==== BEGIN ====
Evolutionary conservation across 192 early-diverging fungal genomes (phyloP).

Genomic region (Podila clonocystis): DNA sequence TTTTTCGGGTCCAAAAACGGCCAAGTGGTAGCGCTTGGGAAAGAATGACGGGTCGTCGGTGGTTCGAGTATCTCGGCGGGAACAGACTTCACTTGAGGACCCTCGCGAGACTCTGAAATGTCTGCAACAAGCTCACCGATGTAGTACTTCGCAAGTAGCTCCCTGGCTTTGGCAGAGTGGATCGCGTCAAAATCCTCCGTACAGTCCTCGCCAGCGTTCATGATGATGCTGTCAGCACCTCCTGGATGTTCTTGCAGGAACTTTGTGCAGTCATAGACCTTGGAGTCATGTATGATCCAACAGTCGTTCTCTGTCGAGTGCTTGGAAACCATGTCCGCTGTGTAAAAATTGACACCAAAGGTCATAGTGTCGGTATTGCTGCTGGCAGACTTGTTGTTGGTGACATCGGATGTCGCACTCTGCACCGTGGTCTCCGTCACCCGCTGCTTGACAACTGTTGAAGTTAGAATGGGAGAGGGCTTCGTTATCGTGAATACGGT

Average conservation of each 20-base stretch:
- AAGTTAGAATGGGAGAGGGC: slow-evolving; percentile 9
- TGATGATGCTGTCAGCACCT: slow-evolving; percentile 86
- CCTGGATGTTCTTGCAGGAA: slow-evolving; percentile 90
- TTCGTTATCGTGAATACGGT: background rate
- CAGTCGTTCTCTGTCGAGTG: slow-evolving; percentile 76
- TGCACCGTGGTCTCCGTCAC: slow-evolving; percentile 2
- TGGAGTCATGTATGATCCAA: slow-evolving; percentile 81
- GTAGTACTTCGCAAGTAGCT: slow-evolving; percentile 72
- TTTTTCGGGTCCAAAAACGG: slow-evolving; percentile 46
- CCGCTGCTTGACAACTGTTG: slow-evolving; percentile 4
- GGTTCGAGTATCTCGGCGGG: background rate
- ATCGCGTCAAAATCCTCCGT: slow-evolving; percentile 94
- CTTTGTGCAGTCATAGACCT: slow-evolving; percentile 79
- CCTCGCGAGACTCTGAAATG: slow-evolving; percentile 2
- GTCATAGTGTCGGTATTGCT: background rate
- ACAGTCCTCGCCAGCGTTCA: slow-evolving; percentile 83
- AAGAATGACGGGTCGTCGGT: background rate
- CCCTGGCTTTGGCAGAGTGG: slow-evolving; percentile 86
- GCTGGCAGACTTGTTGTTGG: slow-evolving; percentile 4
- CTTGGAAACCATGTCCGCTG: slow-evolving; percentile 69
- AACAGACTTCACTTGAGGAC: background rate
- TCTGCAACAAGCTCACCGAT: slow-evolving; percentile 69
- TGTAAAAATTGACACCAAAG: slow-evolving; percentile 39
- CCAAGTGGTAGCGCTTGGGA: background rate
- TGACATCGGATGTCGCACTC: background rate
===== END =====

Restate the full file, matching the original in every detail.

Evolutionary conservation across 192 early-diverging fungal genomes (phyloP).

Genomic region (Podila clonocystis): DNA sequence TTTTTCGGGTCCAAAAACGGCCAAGTGGTAGCGCTTGGGAAAGAATGACGGGTCGTCGGTGGTTCGAGTATCTCGGCGGGAACAGACTTCACTTGAGGACCCTCGCGAGACTCTGAAATGTCTGCAACAAGCTCACCGATGTAGTACTTCGCAAGTAGCTCCCTGGCTTTGGCAGAGTGGATCGCGTCAAAATCCTCCGTACAGTCCTCGCCAGCGTTCATGATGATGCTGTCAGCACCTCCTGGATGTTCTTGCAGGAACTTTGTGCAGTCATAGACCTTGGAGTCATGTATGATCCAACAGTCGTTCTCTGTCGAGTGCTTGGAAACCATGTCCGCTGTGTAAAAATTGACACCAAAGGTCATAGTGTCGGTATTGCTGCTGGCAGACTTGTTGTTGGTGACATCGGATGTCGCACTCTGCACCGTGGTCTCCGTCACCCGCTGCTTGACAACTGTTGAAGTTAGAATGGGAGAGGGCTTCGTTATCGTGAATACGGT

Average conservation of each 20-base stretch:
- AAGTTAGAATGGGAGAGGGC: slow-evolving; percentile 9
- TGATGATGCTGTCAGCACCT: slow-evolving; percentile 86
- CCTGGATGTTCTTGCAGGAA: slow-evolving; percentile 90
- TTCGTTATCGTGAATACGGT: background rate
- CAGTCGTTCTCTGTCGAGTG: slow-evolving; percentile 76
- TGCACCGTGGTCTCCGTCAC: slow-evolving; percentile 2
- TGGAGTCATGTATGATCCAA: slow-evolving; percentile 81
- GTAGTACTTCGCAAGTAGCT: slow-evolving; percentile 72
- TTTTTCGGGTCCAAAAACGG: slow-evolving; percentile 46
- CCGCTGCTTGACAACTGTTG: slow-evolving; percentile 4
- GGTTCGAGTATCTCGGCGGG: background rate
- ATCGCGTCAAAATCCTCCGT: slow-evolving; percentile 94
- CTTTGTGCAGTCATAGACCT: slow-evolving; percentile 79
- CCTCGCGAGACTCTGAAATG: slow-evolving; percentile 2
- GTCATAGTGTCGGTATTGCT: background rate
- ACAGTCCTCGCCAGCGTTCA: slow-evolving; percentile 83
- AAGAATGACGGGTCGTCGGT: background rate
- CCCTGGCTTTGGCAGAGTGG: slow-evolving; percentile 86
- GCTGGCAGACTTGTTGTTGG: slow-evolving; percentile 4
- CTTGGAAACCATGTCCGCTG: slow-evolving; percentile 69
- AACAGACTTCACTTGAGGAC: background rate
- TCTGCAACAAGCTCACCGAT: slow-evolving; percentile 69
- TGTAAAAATTGACACCAAAG: slow-evolving; percentile 39
- CCAAGTGGTAGCGCTTGGGA: background rate
- TGACATCGGATGTCGCACTC: background rate